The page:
Nearly a year after its failed bid to win United Nations recognition as an independent state, the Palestinian Authority is preparing to try again -- but not until after the November presidential elections in the United States, chief negotiator Saeb Erakat said Thursday.
But unlike last year's attempt, which stalled in the United Nations Security Council, the Palestinian Authority will this time seek non-member observer status, one step up from its current status as a permanent observer.
Palestinian Authority leaders say they are working with as many as 170 nations to put together the wording of a formal draft of a resolution that would likely be submitted a few weeks after Palestinian Authority President Mahmoud Abbas formally announces the effort to United Nations General Assembly. That is expected to happen September 27.
The resolution would not likely be submitted before the November 6 U.S. presidential election because Palestian offcials do not want the issue to become political fodder, Erakat said.
Erakat, however, did lash out at Republican presidential candidate Mitt Romney for recently publicized comments from May, in which the former Massachusetts governor appears to say he has little hope for Middle East peace.
"I look at the Palestinians not wanting to see peace anyway, for political purposes, committed to the destruction and elimination of Israel, and these thorny issues, and I say, 'There's just no way,' " Romney said.
The secretly taped remarks were made at the same May fundraiser where Romney is heard discussing how he believes 47% of the U.S. population will not support him in the November presidential election because they are, in his words, "dependent on government."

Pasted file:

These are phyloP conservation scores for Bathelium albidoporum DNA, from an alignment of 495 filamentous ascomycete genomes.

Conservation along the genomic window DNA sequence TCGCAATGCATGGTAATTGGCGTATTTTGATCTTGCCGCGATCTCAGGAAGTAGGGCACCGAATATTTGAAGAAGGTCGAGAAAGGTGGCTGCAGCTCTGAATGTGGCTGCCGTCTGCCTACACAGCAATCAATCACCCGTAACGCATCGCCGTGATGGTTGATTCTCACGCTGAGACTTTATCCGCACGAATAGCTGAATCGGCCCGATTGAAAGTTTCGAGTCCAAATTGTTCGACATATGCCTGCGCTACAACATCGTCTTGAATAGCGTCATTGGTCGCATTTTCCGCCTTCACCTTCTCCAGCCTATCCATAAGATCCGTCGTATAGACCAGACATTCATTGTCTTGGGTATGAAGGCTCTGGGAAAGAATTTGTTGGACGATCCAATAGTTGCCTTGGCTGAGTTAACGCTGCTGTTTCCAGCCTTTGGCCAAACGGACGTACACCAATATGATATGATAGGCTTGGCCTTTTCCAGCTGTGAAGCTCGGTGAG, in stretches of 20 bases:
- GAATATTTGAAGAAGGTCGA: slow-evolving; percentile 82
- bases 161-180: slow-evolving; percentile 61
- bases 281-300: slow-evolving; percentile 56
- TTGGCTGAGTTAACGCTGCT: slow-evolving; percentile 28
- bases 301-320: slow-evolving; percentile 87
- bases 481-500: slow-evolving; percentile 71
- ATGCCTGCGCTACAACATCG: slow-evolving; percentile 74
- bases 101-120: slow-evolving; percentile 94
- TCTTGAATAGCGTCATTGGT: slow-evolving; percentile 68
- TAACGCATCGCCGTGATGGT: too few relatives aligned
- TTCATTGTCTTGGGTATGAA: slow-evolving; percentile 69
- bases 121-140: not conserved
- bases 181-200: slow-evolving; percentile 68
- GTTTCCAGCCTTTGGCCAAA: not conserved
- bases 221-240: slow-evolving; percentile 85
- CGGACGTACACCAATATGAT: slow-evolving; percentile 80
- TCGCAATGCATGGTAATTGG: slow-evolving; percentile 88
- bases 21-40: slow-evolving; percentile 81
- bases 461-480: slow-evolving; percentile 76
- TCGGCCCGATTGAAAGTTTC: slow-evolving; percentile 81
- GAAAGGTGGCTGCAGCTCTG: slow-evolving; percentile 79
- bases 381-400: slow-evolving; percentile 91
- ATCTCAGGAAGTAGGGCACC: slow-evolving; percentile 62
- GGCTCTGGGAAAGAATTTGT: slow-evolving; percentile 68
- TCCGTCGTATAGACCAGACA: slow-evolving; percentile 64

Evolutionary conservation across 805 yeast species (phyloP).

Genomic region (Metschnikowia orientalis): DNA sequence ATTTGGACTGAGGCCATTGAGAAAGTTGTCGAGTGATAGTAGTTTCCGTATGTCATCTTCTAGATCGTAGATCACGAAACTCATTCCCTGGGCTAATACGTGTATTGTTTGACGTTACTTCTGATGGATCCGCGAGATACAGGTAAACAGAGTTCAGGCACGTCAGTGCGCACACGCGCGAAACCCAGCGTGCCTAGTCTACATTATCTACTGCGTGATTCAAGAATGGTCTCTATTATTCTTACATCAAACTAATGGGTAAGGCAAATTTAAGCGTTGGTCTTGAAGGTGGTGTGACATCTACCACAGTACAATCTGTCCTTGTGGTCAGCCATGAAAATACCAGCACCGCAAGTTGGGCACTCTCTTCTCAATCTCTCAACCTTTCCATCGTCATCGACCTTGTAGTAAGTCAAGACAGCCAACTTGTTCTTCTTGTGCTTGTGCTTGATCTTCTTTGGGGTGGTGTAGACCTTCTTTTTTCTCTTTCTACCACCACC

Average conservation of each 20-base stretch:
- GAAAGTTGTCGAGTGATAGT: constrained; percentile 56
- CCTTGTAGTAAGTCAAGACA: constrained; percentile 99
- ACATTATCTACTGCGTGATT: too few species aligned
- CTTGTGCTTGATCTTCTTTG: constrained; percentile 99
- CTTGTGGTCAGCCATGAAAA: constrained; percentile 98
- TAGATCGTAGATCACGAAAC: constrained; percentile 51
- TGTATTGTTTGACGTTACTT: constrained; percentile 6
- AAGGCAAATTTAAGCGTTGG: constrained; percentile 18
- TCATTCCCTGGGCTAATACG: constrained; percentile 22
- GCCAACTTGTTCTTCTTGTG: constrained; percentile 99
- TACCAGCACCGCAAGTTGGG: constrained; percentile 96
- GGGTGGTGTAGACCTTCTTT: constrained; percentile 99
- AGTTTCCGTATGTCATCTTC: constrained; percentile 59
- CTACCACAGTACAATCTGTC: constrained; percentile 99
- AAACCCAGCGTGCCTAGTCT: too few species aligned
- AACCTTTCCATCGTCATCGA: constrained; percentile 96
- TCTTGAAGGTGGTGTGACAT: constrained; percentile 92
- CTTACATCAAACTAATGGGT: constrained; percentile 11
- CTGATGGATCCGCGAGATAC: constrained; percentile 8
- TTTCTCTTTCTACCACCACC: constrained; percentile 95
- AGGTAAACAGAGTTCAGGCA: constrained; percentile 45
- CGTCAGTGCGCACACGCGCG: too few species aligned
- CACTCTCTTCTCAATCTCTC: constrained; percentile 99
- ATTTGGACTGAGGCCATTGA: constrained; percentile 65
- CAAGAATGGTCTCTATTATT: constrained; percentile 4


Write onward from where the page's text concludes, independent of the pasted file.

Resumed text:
Erakat accused Romney of exporting "doom and gloom."
"I would say to Mr. Romney, "Sir, no one stands to gain more from peace than Palestinians,' " Erakat said. "I think that leaders, even presidential candidacies, must export hope, must focus on solutions and those who believe in democracy and peace must redouble their efforts, irrespective of the difficulties we face in this region."
The renewed statehood effort comes less than a year after a more ambitious full statehood bid died because it could not get a majority of votes on the Security Council.
Israel's Foreign Affairs spokesman Yigal Palmor said the upcoming effort is similarly doomed.
"Any attempt to use shortcuts for state recognition is purely delusional. There are no shortcuts. The long and winding road must go through the necessary phases of negotiation, agreements implementation of agreements and only then U.N. recognition. Any attempt to take a shortcut will end up in a short circuit."
"They are saying 'We don't want negotiations, no agreements, we'll go straight for the final prize,' " Palmor said. "No other U.N. member has ever taken this kind of shortcut and they are trying to set a very dangerous precedent."
Palestinian leaders argue they have the right to go to the U.N. because Israel failed to comply with agreements it signed more than 20 years ago. The last round of negotiations with Israel and the Palestinian National Authority was in 2010.
"It's about a contract. Our contract is that in five years we should have concluded the treaty of peace and all core issues. This did not happen and we're talking about 20 years later. And going to the U.N. is not a unilateral step," Erakat said.
Non-member state status would eliminate Israeli justifications for building settlements in the disputed areas of East Jerusalem and the West Bank, Erakat said.
"Once Palestine gains the status of a nonmember state, no Israeli can argue that these are disputed territories. And all the actions of Israel fait accompli would become null and void."